The Limits Of Solidarity
There is a popular internet feature, I am Adam Lanza’s Mother. It is about the nightmare of having a son with mental issues. No doubt the writerlady had good intentions.
“I am sharing this story because I am Adam Lanza’s mother. I am Dylan Klebold’s and Eric Harris’s mother. I am James Holmes’s mother. I am Jared Loughner’s mother. I am Seung-Hui Cho’s mother.” Actually, with all due respect to your unpleasant situation, you are not the mother of those other six men. You are the mother of “Micheal”.
We will probably never know what set off Adam Lanza. We do know that Ma Lanza owned guns… in fact, it was her guns that were used in the rampage. She was not the type of person to be denied legal ownership of deadly force. It turns out that this weapon worked well when turned on her.
The odds are that all five of the men listed above took a different path to their day of destiny. It is tough to tell what could have been done. It would have been tough to tell the difference between them and other young people with problems. It is always going to be tough to guess, in advance, who is a killer, and who is a harmless jerk.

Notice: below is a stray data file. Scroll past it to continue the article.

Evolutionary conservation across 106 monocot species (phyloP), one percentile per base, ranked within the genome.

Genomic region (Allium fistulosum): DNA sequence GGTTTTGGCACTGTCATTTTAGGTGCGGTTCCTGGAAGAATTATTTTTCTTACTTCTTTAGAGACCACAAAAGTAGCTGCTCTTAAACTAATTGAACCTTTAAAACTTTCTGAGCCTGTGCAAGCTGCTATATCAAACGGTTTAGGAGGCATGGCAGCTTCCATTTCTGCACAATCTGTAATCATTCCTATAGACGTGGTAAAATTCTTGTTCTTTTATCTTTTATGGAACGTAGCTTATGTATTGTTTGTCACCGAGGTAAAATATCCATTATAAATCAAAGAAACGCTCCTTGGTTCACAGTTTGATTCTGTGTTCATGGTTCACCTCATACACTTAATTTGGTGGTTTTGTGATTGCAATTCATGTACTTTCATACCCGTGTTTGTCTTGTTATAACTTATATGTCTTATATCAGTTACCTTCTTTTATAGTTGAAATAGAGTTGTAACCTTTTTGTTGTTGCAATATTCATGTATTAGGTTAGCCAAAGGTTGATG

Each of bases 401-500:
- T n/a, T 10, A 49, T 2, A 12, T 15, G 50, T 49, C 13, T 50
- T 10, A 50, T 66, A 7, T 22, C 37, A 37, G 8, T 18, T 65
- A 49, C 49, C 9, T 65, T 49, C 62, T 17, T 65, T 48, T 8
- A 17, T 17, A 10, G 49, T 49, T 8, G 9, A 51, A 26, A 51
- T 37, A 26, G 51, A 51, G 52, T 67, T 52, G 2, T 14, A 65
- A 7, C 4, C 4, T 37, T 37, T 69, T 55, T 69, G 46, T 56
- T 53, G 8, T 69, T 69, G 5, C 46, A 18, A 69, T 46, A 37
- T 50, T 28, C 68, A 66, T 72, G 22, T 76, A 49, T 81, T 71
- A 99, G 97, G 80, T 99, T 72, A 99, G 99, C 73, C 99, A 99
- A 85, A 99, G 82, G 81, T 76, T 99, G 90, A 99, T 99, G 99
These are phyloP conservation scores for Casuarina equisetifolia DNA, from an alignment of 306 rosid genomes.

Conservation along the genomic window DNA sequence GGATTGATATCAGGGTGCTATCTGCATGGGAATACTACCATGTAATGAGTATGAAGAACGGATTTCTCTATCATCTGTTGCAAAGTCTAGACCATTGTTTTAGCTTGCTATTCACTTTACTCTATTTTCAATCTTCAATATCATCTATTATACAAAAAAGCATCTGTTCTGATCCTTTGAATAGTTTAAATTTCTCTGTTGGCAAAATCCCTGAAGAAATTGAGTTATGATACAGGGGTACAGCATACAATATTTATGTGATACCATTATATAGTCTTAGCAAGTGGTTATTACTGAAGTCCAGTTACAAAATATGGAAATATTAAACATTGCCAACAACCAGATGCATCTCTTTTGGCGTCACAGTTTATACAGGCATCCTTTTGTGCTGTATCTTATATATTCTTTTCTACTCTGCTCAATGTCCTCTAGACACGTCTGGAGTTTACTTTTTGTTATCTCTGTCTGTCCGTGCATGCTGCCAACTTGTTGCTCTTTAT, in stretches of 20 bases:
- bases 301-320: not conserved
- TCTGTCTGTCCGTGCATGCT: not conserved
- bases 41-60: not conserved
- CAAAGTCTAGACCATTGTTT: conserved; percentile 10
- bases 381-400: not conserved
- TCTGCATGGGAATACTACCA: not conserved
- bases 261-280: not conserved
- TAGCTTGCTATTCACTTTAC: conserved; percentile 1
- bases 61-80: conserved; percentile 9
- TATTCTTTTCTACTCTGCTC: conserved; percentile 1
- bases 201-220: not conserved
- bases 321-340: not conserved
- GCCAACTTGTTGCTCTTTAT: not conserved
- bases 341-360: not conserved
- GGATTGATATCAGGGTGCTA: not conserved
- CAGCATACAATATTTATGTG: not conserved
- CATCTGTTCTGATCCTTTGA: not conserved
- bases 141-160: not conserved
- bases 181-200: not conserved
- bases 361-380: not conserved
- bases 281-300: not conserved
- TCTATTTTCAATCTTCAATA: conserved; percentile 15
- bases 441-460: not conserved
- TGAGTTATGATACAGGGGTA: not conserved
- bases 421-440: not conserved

It is not known where the concept of saying “I am ___” got started. Presumably, the intention is to show solidarity. You might want to say that the person in the blank is a human being just like you. It is a good idea, sort of, but it gets worn out when you claim to be six different mothers.
A while back, the phrase of the day was “I am Troy Davis.” The Davis case lasted for 22 years. This is not the time to revisit that case. The point is, the people who wore T shirts saying “I am Troy Davis” are still alive today. Solidarity only goes so far.
Pictures are from The Library of Congress.